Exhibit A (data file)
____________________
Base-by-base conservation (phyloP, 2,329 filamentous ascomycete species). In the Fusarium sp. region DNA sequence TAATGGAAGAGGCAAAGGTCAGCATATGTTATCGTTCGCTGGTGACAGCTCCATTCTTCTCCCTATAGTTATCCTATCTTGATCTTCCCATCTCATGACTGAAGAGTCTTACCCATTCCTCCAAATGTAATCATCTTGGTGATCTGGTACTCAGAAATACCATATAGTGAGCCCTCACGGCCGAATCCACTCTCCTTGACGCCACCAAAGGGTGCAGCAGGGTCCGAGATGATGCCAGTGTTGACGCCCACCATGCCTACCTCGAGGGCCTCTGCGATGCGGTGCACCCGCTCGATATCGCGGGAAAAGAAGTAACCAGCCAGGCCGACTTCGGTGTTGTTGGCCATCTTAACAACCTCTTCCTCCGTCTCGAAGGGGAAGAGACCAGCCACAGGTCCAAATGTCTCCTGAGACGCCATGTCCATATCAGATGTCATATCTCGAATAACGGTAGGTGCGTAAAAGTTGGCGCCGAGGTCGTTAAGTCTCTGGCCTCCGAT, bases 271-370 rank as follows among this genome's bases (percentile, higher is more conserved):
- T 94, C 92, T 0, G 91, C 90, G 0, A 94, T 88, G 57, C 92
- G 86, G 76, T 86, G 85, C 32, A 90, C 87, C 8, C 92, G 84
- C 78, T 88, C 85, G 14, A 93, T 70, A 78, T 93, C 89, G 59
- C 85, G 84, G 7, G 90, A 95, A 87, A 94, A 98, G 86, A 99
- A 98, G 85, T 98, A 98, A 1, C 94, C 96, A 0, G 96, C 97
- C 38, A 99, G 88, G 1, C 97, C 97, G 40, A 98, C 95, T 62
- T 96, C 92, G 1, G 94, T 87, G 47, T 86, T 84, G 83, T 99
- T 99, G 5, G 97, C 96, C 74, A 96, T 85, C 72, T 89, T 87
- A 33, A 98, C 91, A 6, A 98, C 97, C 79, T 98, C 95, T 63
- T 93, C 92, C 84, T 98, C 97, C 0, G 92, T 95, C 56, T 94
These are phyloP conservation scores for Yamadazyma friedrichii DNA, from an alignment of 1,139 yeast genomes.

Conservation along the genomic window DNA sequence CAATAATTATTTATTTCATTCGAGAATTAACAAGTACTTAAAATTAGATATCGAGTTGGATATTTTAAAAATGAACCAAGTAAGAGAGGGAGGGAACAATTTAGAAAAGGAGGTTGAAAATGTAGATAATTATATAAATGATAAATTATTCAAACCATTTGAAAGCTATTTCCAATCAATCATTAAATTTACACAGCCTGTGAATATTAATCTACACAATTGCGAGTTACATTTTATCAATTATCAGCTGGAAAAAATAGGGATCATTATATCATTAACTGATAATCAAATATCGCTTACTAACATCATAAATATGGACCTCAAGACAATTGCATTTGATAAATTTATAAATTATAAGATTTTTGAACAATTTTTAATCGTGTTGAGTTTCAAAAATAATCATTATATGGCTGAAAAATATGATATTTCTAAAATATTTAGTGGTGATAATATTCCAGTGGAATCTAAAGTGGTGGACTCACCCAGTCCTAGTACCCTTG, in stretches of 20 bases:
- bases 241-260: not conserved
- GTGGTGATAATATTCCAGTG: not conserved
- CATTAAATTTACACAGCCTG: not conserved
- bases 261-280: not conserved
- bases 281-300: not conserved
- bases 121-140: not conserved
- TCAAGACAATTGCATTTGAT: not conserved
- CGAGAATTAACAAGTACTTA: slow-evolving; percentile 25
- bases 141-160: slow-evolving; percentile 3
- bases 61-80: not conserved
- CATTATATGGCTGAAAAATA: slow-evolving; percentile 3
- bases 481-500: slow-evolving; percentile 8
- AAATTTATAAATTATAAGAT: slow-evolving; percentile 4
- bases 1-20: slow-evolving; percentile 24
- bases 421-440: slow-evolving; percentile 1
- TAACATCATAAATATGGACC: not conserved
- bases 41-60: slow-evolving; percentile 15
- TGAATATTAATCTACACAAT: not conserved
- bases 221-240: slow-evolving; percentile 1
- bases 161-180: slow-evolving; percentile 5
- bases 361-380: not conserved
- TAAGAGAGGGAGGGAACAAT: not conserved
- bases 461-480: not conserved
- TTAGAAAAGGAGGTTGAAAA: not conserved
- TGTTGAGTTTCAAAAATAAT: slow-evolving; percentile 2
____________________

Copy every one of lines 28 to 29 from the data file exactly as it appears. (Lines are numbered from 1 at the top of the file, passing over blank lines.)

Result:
- bases 421-440: slow-evolving; percentile 1
- TAACATCATAAATATGGACC: not conserved